BUT, before we get into pump tuning, let's make sure there isn't another tuning issue first. Believe it or not, a lot of carb issue are caused by the ignition. Low initial timing can cause the carb's throttle stop to be adjusted too high (idle speed adjustment) to raise idle RPM, when this happens the carb is operating partially through the transition circuit and when you accelerate there is insufficient fuel enrichment to prevent a lean stumble. The solution is to raise initial timing and lower the throttle stop adjustment. More initial time will raise the idle speed allowing the carb’s throttle stop to be lowered and operate on the idle circuit (mixture screws), then as the throttle picks up the transition circuit adds fuel along with the accelerator pump, enriching the fuel mixture and preventing a lean stumble.

    The caveat with ignition timing is, when you adjust initial timing (up or down) TOTAL timing must be checked and adjusted if needed.

    Sorry for the book……….
    Last edited by 36 sedan; 03-29-2021 at 12:44 PM.
    firebird77clone and stovens like this.

  2. #917
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    We'll agree to disagree. AFB"s, IMHO, are fine as long as you don't have to open it up.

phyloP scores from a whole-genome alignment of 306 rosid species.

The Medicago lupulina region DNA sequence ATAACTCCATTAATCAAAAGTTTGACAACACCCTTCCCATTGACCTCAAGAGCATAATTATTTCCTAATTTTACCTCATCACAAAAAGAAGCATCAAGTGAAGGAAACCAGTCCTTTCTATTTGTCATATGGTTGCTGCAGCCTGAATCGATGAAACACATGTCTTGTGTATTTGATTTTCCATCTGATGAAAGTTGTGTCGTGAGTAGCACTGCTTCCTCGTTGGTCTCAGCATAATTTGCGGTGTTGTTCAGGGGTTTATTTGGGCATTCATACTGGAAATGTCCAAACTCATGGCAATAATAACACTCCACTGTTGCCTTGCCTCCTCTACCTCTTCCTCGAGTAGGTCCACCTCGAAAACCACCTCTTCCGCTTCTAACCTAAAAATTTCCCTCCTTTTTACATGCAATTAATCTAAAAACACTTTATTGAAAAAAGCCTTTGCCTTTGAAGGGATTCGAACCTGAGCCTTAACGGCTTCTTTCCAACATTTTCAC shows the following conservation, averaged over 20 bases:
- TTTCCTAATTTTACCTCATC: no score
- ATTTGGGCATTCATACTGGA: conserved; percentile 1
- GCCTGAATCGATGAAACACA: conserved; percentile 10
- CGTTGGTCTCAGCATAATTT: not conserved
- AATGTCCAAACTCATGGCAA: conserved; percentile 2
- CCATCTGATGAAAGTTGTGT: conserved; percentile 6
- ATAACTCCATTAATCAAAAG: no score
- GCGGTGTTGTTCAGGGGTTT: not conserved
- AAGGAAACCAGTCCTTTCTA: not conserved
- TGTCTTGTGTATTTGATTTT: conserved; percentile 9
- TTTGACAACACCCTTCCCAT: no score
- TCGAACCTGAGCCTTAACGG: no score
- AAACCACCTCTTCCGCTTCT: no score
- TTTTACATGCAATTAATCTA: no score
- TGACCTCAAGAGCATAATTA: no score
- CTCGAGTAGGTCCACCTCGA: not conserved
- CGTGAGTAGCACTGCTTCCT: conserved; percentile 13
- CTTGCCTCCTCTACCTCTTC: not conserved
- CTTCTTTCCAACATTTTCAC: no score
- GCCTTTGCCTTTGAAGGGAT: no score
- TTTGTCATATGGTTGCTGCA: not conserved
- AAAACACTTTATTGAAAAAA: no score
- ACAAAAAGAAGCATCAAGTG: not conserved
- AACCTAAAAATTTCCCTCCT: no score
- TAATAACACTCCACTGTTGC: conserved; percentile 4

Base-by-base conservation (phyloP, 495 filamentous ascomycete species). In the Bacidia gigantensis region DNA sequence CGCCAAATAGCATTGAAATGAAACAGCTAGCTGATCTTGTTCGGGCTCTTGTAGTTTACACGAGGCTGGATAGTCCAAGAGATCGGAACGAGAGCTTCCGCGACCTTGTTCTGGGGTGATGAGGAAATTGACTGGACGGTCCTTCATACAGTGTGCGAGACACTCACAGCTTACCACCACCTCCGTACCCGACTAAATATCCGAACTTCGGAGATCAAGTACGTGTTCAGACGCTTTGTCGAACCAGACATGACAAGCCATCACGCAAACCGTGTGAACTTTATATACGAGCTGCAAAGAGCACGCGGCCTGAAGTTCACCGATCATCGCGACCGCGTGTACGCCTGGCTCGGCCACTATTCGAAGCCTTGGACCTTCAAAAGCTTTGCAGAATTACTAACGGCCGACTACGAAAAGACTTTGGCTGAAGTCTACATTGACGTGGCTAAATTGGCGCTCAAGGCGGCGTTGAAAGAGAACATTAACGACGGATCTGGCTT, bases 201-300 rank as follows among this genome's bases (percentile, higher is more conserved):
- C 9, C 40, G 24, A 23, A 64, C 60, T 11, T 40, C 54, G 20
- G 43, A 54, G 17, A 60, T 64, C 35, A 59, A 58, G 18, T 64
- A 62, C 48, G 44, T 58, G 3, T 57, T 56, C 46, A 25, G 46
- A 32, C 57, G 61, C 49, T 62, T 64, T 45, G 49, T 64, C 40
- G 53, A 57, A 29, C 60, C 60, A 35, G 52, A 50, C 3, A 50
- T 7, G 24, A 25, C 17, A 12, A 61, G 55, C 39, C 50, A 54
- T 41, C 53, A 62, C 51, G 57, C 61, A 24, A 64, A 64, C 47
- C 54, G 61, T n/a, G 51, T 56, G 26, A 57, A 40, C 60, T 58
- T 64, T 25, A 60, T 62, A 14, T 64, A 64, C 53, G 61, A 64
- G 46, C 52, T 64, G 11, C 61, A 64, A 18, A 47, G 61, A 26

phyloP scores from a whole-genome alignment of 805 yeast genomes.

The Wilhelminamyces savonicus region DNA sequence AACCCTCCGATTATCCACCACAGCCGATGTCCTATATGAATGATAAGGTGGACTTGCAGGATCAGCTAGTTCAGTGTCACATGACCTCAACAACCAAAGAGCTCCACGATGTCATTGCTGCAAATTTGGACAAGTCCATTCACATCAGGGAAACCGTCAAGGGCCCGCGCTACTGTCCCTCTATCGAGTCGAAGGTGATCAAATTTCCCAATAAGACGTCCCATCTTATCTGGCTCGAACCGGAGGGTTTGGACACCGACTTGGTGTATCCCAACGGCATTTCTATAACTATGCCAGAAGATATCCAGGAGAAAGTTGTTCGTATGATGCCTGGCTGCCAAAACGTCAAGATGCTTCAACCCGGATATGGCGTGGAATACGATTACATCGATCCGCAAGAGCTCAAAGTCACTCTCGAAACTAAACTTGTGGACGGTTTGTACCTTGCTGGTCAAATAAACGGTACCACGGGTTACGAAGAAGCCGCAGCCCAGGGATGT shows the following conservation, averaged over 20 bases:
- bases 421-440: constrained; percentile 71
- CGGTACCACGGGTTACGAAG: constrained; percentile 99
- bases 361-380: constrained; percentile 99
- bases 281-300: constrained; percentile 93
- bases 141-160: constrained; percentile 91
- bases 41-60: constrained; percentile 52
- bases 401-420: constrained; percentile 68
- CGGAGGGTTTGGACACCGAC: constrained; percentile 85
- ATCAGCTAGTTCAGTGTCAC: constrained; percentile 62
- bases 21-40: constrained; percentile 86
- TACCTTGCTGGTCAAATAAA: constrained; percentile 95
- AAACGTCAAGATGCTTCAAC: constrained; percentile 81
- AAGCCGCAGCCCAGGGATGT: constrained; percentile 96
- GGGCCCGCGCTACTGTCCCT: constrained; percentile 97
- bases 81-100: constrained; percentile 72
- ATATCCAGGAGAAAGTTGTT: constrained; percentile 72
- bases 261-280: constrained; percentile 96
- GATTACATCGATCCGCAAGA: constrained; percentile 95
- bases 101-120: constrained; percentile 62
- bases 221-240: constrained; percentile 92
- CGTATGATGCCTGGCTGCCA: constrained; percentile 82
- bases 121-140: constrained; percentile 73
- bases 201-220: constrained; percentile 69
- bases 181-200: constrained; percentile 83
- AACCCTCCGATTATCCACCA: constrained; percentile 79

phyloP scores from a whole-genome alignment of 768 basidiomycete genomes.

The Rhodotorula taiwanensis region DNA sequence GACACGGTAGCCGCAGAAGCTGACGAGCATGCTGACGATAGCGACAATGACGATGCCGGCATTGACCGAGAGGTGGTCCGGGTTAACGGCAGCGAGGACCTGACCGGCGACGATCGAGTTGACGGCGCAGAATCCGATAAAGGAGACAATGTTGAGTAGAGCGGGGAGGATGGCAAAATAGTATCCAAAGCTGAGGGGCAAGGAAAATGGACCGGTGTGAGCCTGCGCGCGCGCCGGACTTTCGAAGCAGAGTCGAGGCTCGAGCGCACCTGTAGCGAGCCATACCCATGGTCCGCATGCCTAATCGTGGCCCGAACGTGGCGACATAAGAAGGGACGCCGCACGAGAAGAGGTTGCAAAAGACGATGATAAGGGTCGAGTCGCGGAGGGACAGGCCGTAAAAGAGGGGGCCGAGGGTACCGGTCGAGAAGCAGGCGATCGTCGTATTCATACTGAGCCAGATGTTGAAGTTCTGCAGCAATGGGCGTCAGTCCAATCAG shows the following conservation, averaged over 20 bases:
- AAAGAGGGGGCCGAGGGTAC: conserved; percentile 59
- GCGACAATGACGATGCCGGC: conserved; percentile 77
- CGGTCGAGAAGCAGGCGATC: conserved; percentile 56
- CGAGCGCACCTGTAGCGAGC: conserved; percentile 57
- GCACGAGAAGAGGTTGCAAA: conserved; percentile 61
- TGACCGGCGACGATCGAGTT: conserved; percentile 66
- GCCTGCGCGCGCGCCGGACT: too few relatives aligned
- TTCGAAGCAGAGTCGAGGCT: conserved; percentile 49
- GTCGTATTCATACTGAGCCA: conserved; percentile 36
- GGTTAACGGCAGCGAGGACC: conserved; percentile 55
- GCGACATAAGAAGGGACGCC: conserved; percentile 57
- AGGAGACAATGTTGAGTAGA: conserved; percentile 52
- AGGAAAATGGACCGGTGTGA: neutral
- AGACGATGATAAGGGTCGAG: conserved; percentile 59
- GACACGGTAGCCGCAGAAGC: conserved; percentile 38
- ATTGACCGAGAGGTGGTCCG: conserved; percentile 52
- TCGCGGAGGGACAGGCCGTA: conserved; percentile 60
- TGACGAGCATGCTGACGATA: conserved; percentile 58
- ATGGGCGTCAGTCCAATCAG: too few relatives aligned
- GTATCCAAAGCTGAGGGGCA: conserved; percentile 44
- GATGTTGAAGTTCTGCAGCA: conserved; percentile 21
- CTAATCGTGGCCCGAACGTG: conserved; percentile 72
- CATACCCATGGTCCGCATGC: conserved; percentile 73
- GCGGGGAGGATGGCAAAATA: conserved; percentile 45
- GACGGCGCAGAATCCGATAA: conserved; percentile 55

In 64 while I was in the Marine Corps a good buddy stuffed a Caddy 331 in a 57 Del Ray and he was having a devil of a time trying to get it to run right. It had a Carter AFB that was all messed up. another good buddy who was somewhat of a carb guru at the time spent an hour or so trying to get the floats adjusted. It was a lot of trail and error but he finally had it running fairly well. later I ran him with my coupe, 36 5 window running a 301 with 2-4's and smoked him pretty bad.
    Moral of the story: with a Holley all that would have need to be done was open the sight glass on the front fuel bowl and adjust from the screw on top, 5 to 10 minutes tops.
    stovens likes this.
    Ken Thomas
    NoT FaDe AwaY and the music didn't die
    The simplest road is usually the last one sought
    Wild Willie & AA/FA's The greatest show in drag racing

  3. #918